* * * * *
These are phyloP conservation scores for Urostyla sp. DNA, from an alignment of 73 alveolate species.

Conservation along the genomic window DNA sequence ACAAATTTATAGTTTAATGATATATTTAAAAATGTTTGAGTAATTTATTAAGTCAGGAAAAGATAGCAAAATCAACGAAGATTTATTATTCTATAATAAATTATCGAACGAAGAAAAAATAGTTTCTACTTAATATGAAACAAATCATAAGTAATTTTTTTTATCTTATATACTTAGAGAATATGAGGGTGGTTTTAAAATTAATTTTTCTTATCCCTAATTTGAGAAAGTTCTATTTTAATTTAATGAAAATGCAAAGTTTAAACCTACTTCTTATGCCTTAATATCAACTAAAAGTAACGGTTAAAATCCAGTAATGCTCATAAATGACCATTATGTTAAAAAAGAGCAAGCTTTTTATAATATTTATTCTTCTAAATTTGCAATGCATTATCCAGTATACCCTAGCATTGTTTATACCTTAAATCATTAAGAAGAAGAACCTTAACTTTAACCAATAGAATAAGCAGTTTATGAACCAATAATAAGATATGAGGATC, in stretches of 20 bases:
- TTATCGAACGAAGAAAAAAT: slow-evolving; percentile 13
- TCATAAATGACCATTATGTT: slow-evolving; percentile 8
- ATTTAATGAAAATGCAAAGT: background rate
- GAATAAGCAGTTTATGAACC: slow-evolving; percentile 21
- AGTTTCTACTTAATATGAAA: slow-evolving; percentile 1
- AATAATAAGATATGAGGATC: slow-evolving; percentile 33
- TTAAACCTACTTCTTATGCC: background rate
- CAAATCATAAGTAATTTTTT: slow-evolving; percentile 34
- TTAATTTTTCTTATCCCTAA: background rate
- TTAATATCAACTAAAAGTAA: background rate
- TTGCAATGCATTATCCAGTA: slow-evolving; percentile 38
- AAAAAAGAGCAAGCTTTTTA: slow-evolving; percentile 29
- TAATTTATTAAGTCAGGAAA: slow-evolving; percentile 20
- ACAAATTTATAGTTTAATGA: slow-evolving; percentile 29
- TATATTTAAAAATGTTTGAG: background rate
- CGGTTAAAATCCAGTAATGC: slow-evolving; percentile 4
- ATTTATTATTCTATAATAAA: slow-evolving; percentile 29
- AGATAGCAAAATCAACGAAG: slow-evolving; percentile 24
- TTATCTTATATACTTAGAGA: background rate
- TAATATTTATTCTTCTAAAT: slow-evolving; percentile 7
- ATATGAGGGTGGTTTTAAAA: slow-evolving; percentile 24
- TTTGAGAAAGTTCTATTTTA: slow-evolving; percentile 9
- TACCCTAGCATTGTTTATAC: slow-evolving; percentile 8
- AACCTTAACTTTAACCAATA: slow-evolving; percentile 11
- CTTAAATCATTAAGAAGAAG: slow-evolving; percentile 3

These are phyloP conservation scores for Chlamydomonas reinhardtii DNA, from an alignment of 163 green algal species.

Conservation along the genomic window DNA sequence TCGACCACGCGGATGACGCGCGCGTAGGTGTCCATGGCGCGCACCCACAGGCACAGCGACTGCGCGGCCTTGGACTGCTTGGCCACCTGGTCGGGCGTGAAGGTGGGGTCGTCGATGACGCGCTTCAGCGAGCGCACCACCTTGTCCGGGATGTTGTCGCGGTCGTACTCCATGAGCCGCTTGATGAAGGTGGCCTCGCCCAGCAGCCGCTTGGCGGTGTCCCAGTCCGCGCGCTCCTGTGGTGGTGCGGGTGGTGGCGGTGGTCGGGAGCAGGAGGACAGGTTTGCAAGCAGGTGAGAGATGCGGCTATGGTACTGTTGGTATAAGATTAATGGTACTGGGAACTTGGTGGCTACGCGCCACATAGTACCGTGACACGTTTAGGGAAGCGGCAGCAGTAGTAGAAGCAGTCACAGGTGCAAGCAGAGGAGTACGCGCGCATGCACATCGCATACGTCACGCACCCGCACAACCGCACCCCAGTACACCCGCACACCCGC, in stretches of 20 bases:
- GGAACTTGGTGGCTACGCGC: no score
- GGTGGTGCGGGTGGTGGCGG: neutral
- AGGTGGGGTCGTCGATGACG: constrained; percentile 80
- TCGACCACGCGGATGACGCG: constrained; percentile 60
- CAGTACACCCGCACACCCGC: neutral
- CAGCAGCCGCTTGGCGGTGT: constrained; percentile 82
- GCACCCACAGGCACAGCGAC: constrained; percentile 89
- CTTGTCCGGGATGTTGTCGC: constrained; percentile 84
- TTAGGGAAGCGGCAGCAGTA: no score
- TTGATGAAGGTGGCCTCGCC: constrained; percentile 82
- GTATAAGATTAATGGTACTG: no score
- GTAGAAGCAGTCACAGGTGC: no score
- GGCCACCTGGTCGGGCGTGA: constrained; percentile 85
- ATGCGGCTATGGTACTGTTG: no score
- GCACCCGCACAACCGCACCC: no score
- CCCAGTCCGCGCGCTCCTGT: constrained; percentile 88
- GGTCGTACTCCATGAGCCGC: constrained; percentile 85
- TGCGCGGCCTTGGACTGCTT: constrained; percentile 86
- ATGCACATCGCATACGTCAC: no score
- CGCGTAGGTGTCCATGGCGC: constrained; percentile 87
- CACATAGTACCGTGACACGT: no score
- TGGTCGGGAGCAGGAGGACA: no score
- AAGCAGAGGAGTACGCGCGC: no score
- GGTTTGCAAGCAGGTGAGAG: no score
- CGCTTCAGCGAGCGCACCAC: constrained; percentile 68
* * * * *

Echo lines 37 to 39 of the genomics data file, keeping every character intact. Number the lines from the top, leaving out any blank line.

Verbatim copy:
- CTTGTCCGGGATGTTGTCGC: constrained; percentile 84
- TTAGGGAAGCGGCAGCAGTA: no score
- TTGATGAAGGTGGCCTCGCC: constrained; percentile 82